Once again, our guest blogger, my grandfather, G.M.C. Massey, supplies us with memories of by-gone days in rural East Texas in the late 1800’s: this time, a holiday remembrance.
We, on the farm, looked to the Fourth of July as a great day for we never worked on that day. We usually went picnicking, fishing, and hunting as a diversion and as a relief from work – a day of pleasure – for children as well as the older folks of the community and usually, we were run in in the afternoon with a rain.
We always tried to have our cotton run around the last time and when the 4th was past we just run the middles out and that was “IT.” We had it layed by. In other words, we were through working the cotton except probably going over it with the hoe to get a few weeds that we had missed before.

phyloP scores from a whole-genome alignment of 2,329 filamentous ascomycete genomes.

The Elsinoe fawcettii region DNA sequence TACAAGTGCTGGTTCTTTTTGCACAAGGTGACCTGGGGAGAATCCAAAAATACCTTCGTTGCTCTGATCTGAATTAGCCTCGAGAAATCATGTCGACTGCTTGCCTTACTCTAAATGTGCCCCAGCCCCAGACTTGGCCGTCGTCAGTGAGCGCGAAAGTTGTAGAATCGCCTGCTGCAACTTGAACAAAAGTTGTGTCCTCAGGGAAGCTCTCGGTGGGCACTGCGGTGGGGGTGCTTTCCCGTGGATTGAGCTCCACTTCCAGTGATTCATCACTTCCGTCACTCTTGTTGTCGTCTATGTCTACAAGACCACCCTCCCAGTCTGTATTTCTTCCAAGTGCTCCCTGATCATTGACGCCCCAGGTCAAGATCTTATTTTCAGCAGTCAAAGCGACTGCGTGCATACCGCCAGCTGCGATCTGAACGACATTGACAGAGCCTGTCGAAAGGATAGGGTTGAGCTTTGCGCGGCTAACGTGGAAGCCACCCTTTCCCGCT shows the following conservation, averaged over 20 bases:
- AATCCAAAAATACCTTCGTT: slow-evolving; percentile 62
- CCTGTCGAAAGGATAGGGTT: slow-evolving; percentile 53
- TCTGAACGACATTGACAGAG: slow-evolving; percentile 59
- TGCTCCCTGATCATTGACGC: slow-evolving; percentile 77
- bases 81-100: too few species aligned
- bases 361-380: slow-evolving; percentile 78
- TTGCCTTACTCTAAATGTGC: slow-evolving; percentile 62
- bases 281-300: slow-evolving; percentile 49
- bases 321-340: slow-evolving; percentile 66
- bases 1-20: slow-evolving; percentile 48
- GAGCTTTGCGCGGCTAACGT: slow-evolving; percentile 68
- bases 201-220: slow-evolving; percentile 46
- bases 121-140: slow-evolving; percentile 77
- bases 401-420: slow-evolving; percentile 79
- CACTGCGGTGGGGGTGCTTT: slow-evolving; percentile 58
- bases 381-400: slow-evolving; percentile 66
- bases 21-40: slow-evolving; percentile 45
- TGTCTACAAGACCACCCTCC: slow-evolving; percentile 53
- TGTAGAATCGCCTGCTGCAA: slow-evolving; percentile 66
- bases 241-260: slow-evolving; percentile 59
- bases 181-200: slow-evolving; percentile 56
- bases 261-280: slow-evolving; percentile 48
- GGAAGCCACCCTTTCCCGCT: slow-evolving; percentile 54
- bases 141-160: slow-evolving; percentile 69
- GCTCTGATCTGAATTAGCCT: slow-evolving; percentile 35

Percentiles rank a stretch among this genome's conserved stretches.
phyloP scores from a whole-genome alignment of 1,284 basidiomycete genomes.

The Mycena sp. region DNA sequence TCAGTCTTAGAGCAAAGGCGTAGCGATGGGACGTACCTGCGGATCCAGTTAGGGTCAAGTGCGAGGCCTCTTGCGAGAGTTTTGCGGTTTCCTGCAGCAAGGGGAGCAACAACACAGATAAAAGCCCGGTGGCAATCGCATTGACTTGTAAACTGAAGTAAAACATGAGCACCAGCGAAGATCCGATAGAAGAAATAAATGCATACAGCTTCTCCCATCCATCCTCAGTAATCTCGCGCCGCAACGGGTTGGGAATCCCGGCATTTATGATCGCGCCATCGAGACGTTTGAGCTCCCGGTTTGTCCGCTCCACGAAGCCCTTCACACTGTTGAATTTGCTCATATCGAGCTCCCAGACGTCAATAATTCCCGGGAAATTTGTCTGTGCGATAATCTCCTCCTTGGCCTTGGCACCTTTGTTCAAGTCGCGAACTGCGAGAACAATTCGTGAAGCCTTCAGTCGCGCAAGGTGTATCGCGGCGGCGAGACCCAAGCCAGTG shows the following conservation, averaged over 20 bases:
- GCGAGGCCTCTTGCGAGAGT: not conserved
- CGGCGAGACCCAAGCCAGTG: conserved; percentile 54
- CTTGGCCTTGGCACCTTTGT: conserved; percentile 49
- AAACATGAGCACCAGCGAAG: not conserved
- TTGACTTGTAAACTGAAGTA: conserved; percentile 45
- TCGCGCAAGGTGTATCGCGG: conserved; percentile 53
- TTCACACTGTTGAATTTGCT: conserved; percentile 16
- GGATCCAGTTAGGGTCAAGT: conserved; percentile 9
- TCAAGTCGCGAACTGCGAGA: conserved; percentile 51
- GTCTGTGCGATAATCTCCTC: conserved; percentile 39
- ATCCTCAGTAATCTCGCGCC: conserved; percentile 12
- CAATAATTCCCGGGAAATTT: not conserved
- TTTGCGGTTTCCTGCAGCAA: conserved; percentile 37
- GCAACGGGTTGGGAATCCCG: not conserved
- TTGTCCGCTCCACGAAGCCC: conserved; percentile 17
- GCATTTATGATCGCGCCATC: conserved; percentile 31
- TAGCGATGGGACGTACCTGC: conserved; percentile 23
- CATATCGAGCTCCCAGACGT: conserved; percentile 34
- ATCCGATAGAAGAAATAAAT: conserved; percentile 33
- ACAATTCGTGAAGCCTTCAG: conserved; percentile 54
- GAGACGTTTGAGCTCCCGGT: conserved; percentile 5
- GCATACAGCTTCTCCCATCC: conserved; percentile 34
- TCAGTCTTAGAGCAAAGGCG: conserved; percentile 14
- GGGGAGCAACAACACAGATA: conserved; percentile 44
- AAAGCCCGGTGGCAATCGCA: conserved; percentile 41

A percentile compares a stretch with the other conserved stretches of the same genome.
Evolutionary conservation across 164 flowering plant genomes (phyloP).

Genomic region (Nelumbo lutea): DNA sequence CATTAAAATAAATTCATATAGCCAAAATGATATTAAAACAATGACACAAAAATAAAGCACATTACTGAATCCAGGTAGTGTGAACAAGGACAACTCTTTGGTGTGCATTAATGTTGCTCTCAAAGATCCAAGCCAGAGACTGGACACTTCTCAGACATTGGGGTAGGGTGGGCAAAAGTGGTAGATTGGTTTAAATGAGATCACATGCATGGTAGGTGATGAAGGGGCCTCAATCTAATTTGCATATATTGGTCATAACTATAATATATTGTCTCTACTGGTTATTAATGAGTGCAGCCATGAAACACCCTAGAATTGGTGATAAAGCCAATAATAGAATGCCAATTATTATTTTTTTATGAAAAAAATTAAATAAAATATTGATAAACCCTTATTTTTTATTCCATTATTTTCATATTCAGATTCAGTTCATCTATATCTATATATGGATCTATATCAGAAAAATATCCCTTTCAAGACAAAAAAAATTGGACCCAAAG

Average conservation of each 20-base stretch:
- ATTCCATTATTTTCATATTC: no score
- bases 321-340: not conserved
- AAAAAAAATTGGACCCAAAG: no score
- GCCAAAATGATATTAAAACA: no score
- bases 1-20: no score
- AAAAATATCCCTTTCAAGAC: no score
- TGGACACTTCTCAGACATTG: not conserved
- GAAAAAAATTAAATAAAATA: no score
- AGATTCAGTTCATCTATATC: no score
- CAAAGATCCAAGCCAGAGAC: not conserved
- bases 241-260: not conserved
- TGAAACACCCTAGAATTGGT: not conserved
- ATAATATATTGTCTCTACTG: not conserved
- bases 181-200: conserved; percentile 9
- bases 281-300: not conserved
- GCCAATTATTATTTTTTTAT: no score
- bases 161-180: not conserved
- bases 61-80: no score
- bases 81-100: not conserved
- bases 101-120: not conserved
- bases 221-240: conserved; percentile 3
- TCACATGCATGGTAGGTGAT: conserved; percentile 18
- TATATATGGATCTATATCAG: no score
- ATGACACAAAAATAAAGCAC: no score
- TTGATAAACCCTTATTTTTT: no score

Sometimes on the Fourth, we had a picnic Communitywide and a speaking by the candidates if it happened to be an election year. One Fourth of July I well remember that we had a big day at Yantis, Texas. Dick Hubbard was running for governor. We had heard so much of his height (6 feet 4 or 6) and weight that most of the people had never seen the man and were desirous to seeing him. Truly, he was a sight to see and a great experience to hear, too. For when he was talking naturally along as in a speech, his voice seemed as the voice of a lion. And he seemed to be anointed. It seemed to be so strong that you could hear the shingles of the housetop rattle. Well, he tipped the scales at 400 pounds and when he walked across the floor, you could hear as well as feel the floor give under his weight.
That was a real experience for me and it gave us children to think as well as talk about. He was elected, but I was so young that I do not remember just how good a governor he made, but history gave him a good report. That Fourth of July was long remembered and went down with the children of the community as a great day.